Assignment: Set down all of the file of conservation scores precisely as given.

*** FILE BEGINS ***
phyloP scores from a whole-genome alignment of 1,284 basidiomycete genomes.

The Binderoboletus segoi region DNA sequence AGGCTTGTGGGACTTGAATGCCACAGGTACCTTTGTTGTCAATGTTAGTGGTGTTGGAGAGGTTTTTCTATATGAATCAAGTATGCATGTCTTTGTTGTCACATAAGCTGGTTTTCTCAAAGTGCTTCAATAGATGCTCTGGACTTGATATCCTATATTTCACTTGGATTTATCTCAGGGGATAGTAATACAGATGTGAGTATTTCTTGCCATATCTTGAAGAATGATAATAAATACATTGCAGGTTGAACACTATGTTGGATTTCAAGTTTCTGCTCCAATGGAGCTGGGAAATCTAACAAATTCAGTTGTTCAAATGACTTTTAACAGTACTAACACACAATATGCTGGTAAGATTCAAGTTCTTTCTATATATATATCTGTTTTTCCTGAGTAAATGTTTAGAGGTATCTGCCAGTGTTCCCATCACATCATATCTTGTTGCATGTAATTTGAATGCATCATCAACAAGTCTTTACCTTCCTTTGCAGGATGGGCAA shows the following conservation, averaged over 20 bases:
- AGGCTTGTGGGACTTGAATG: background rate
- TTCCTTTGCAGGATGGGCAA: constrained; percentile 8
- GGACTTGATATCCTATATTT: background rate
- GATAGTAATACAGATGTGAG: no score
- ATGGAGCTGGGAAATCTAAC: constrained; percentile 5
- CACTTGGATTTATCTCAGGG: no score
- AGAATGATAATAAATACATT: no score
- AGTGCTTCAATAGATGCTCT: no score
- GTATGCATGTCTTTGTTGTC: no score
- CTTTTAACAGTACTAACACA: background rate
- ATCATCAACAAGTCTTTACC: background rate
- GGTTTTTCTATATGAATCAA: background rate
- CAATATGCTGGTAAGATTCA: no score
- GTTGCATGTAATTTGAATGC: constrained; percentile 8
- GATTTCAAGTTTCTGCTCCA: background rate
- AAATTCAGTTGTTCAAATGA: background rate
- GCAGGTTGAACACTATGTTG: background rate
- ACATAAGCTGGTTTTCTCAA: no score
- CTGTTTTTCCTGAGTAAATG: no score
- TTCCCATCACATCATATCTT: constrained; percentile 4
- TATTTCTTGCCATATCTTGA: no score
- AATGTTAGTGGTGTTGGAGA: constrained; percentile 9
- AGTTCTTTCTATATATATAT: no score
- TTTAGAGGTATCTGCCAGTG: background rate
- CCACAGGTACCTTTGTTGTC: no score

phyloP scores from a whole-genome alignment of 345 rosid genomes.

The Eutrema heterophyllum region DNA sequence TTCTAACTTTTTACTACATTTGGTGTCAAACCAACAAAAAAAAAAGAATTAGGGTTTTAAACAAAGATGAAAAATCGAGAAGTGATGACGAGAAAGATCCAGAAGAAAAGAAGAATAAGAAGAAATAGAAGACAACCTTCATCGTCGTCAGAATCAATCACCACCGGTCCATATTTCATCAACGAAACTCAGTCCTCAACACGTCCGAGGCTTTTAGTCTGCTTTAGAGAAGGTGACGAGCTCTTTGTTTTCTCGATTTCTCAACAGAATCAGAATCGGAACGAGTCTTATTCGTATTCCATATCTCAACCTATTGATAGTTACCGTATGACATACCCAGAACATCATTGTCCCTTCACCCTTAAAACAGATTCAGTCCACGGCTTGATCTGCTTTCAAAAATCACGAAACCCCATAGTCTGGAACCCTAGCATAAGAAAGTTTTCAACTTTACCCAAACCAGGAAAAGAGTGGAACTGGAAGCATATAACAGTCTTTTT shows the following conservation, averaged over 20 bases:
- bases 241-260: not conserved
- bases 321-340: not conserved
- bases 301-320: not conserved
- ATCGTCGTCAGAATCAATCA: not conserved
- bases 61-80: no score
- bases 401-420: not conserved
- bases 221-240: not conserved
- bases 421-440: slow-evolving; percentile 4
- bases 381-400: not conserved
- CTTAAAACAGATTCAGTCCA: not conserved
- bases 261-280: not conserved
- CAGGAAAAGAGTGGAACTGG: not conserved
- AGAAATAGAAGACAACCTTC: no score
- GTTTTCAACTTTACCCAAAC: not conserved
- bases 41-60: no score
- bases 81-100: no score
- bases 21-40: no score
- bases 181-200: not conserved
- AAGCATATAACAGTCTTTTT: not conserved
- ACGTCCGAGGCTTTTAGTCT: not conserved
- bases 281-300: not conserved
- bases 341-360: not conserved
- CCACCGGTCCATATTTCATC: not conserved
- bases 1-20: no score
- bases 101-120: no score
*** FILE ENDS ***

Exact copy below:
phyloP scores from a whole-genome alignment of 1,284 basidiomycete genomes.

The Binderoboletus segoi region DNA sequence AGGCTTGTGGGACTTGAATGCCACAGGTACCTTTGTTGTCAATGTTAGTGGTGTTGGAGAGGTTTTTCTATATGAATCAAGTATGCATGTCTTTGTTGTCACATAAGCTGGTTTTCTCAAAGTGCTTCAATAGATGCTCTGGACTTGATATCCTATATTTCACTTGGATTTATCTCAGGGGATAGTAATACAGATGTGAGTATTTCTTGCCATATCTTGAAGAATGATAATAAATACATTGCAGGTTGAACACTATGTTGGATTTCAAGTTTCTGCTCCAATGGAGCTGGGAAATCTAACAAATTCAGTTGTTCAAATGACTTTTAACAGTACTAACACACAATATGCTGGTAAGATTCAAGTTCTTTCTATATATATATCTGTTTTTCCTGAGTAAATGTTTAGAGGTATCTGCCAGTGTTCCCATCACATCATATCTTGTTGCATGTAATTTGAATGCATCATCAACAAGTCTTTACCTTCCTTTGCAGGATGGGCAA shows the following conservation, averaged over 20 bases:
- AGGCTTGTGGGACTTGAATG: background rate
- TTCCTTTGCAGGATGGGCAA: constrained; percentile 8
- GGACTTGATATCCTATATTT: background rate
- GATAGTAATACAGATGTGAG: no score
- ATGGAGCTGGGAAATCTAAC: constrained; percentile 5
- CACTTGGATTTATCTCAGGG: no score
- AGAATGATAATAAATACATT: no score
- AGTGCTTCAATAGATGCTCT: no score
- GTATGCATGTCTTTGTTGTC: no score
- CTTTTAACAGTACTAACACA: background rate
- ATCATCAACAAGTCTTTACC: background rate
- GGTTTTTCTATATGAATCAA: background rate
- CAATATGCTGGTAAGATTCA: no score
- GTTGCATGTAATTTGAATGC: constrained; percentile 8
- GATTTCAAGTTTCTGCTCCA: background rate
- AAATTCAGTTGTTCAAATGA: background rate
- GCAGGTTGAACACTATGTTG: background rate
- ACATAAGCTGGTTTTCTCAA: no score
- CTGTTTTTCCTGAGTAAATG: no score
- TTCCCATCACATCATATCTT: constrained; percentile 4
- TATTTCTTGCCATATCTTGA: no score
- AATGTTAGTGGTGTTGGAGA: constrained; percentile 9
- AGTTCTTTCTATATATATAT: no score
- TTTAGAGGTATCTGCCAGTG: background rate
- CCACAGGTACCTTTGTTGTC: no score

phyloP scores from a whole-genome alignment of 345 rosid genomes.

The Eutrema heterophyllum region DNA sequence TTCTAACTTTTTACTACATTTGGTGTCAAACCAACAAAAAAAAAAGAATTAGGGTTTTAAACAAAGATGAAAAATCGAGAAGTGATGACGAGAAAGATCCAGAAGAAAAGAAGAATAAGAAGAAATAGAAGACAACCTTCATCGTCGTCAGAATCAATCACCACCGGTCCATATTTCATCAACGAAACTCAGTCCTCAACACGTCCGAGGCTTTTAGTCTGCTTTAGAGAAGGTGACGAGCTCTTTGTTTTCTCGATTTCTCAACAGAATCAGAATCGGAACGAGTCTTATTCGTATTCCATATCTCAACCTATTGATAGTTACCGTATGACATACCCAGAACATCATTGTCCCTTCACCCTTAAAACAGATTCAGTCCACGGCTTGATCTGCTTTCAAAAATCACGAAACCCCATAGTCTGGAACCCTAGCATAAGAAAGTTTTCAACTTTACCCAAACCAGGAAAAGAGTGGAACTGGAAGCATATAACAGTCTTTTT shows the following conservation, averaged over 20 bases:
- bases 241-260: not conserved
- bases 321-340: not conserved
- bases 301-320: not conserved
- ATCGTCGTCAGAATCAATCA: not conserved
- bases 61-80: no score
- bases 401-420: not conserved
- bases 221-240: not conserved
- bases 421-440: slow-evolving; percentile 4
- bases 381-400: not conserved
- CTTAAAACAGATTCAGTCCA: not conserved
- bases 261-280: not conserved
- CAGGAAAAGAGTGGAACTGG: not conserved
- AGAAATAGAAGACAACCTTC: no score
- GTTTTCAACTTTACCCAAAC: not conserved
- bases 41-60: no score
- bases 81-100: no score
- bases 21-40: no score
- bases 181-200: not conserved
- AAGCATATAACAGTCTTTTT: not conserved
- ACGTCCGAGGCTTTTAGTCT: not conserved
- bases 281-300: not conserved
- bases 341-360: not conserved
- CCACCGGTCCATATTTCATC: not conserved
- bases 1-20: no score
- bases 101-120: no score